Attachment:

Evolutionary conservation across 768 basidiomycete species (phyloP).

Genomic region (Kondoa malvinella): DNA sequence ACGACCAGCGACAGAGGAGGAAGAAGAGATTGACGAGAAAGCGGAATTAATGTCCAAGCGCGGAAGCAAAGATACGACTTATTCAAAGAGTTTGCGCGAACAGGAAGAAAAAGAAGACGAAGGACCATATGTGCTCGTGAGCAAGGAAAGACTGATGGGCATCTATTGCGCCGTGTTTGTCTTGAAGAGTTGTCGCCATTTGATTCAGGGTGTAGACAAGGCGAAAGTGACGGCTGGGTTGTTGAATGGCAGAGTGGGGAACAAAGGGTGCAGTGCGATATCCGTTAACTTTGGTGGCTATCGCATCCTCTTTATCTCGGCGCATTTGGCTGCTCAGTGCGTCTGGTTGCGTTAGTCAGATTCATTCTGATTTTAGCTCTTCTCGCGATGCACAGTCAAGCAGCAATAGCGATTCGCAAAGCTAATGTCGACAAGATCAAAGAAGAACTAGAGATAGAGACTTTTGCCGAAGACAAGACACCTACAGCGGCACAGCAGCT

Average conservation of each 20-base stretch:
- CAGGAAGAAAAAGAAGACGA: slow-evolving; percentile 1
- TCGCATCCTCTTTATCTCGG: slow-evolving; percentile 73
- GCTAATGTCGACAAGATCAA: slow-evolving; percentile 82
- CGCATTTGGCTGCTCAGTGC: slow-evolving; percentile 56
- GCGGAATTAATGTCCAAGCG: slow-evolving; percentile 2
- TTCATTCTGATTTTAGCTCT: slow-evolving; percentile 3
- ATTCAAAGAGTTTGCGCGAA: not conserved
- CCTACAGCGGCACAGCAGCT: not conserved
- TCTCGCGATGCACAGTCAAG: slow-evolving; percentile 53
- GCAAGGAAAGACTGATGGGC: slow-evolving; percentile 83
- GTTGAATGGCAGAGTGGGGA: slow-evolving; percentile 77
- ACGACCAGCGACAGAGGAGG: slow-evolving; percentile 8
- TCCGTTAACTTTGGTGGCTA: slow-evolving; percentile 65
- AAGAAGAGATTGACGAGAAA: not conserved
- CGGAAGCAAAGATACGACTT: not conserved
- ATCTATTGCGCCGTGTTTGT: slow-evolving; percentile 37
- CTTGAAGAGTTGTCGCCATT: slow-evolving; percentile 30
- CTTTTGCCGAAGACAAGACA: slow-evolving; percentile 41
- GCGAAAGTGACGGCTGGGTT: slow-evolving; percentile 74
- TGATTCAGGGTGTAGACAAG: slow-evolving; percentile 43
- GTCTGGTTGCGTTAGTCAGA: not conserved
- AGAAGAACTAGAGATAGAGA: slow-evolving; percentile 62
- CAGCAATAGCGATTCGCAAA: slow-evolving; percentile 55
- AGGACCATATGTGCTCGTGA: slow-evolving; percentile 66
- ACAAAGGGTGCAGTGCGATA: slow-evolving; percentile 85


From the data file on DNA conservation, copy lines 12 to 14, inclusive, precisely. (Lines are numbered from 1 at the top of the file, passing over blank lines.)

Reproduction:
- TCTCGCGATGCACAGTCAAG: slow-evolving; percentile 53
- GCAAGGAAAGACTGATGGGC: slow-evolving; percentile 83
- GTTGAATGGCAGAGTGGGGA: slow-evolving; percentile 77